Meanwhile, the Screen Actors Guild (SAG) and the American Federation of Television and Radio Artists (AFTRA), whose contracts expire June 30, haven’t even formulated their demands, strengthening the Sunset Boulevard consensus that SAG lacks direction. Recent troubles have included everything from outraged members trying to boot some of the union’s top leaders to the police being called to quell a spat at a high level meeting on March 27. ”My friend compares SAG to the Russian army,” says guild spokesman Greg Krizman, who insists the actors’ proposals will be finalized at meetings the weekend of April 21. ”It’s kinda big, messy, and maybe its shoes don’t fit. But ask Napoleon and Hitler about the Russian army.” (Yes, he did just compare studio moguls to historic despots.)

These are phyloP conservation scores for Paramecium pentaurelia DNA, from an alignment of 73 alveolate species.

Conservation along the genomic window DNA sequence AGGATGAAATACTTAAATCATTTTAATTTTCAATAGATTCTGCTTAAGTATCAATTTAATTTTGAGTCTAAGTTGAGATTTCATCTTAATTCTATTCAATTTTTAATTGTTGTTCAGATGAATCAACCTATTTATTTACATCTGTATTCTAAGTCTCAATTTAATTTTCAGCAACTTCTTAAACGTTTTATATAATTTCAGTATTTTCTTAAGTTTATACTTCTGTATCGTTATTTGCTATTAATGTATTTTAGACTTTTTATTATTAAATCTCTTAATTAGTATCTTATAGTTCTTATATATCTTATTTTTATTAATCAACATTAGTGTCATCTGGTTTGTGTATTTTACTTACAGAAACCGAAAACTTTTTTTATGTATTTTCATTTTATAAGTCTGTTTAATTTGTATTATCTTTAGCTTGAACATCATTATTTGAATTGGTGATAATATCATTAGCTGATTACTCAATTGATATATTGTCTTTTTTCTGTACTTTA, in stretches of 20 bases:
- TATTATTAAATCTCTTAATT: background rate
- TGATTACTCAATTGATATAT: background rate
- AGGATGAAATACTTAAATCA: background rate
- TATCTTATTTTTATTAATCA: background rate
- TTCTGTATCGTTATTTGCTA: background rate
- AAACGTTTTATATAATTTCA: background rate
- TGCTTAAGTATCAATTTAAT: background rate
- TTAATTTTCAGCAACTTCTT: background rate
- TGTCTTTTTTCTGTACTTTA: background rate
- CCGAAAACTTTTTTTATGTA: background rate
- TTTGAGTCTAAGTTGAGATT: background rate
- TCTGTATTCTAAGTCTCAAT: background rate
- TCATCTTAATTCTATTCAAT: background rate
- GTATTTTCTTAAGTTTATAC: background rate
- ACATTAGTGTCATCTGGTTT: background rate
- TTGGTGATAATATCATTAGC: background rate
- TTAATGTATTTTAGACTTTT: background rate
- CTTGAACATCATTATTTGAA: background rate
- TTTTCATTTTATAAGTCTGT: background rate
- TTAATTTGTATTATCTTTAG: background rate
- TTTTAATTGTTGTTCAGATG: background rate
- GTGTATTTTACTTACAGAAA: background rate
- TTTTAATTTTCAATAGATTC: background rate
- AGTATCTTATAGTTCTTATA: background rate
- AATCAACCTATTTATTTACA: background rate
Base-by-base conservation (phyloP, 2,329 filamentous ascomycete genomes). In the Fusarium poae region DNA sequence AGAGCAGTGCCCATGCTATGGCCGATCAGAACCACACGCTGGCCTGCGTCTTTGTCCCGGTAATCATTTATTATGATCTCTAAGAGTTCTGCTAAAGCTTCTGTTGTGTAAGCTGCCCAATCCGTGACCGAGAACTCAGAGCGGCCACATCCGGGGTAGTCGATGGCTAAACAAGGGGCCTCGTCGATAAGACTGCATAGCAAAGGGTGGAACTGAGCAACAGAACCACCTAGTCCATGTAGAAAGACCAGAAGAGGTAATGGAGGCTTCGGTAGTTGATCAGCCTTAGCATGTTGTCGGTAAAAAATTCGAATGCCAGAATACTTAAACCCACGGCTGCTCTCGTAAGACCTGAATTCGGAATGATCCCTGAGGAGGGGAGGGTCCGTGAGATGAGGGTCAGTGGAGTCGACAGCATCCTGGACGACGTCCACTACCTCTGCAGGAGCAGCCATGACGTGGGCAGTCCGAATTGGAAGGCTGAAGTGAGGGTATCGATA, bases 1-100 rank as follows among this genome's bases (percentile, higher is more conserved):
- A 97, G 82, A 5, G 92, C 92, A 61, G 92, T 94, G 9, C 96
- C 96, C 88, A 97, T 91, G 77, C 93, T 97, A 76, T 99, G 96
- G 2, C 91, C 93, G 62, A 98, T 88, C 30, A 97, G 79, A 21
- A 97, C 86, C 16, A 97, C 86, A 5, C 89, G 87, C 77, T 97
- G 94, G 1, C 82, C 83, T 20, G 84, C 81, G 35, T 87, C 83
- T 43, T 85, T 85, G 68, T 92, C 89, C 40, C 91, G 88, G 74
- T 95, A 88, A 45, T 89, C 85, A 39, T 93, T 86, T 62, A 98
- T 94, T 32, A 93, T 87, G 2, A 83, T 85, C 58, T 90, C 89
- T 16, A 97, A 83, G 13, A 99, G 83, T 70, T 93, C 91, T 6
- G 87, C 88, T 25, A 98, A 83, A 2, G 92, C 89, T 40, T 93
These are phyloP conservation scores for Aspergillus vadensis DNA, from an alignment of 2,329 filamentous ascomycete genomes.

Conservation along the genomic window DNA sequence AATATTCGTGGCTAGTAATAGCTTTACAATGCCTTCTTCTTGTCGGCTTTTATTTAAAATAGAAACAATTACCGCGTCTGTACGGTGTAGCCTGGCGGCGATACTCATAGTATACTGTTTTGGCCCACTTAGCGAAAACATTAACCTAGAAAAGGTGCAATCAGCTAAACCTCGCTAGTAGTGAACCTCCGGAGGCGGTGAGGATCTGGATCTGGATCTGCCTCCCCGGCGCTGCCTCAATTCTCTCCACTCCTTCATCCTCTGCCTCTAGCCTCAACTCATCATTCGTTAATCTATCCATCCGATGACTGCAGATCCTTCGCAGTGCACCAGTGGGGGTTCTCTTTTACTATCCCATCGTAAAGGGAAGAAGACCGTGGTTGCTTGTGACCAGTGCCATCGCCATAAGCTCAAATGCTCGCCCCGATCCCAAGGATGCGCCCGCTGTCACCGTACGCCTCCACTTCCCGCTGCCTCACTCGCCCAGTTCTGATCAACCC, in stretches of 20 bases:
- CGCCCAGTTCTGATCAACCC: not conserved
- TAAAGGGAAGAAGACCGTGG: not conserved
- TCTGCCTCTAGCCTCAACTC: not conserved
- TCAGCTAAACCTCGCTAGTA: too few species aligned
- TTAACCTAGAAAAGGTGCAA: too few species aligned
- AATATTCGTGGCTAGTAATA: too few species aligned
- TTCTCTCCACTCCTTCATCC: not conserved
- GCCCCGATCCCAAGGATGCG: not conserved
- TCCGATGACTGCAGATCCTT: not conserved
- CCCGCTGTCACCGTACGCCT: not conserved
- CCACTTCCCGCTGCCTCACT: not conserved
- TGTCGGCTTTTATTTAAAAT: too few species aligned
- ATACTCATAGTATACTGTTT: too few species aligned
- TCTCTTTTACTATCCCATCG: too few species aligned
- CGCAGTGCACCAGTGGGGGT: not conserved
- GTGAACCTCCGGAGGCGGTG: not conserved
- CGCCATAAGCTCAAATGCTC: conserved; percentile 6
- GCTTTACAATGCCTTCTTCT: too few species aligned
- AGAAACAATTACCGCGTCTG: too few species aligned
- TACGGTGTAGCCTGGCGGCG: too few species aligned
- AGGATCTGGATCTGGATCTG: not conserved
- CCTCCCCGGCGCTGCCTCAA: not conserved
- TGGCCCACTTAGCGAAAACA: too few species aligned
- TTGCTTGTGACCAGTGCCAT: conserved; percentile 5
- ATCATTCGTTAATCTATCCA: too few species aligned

For Hollywood, a strike would be as financially devastating as a war. In Los Angeles County alone, approximately 467,000 people — including limo drivers, stylists, florists, waiters, caterers, and bartenders — base their livelihood on the entertainment industry, according to the Los Angeles County Economic Development Corporation (LAEDC). That’s roughly the population of the state of Wyoming. ”The potential economic impact on Los Angeles is $1.8 billion per month,” says Jack Kyser of LAEDC. ”It’s a nightmare.” (Several industry vets recall businesses closing and people losing their homes as a result of 1988’s 22 week writers’ strike.)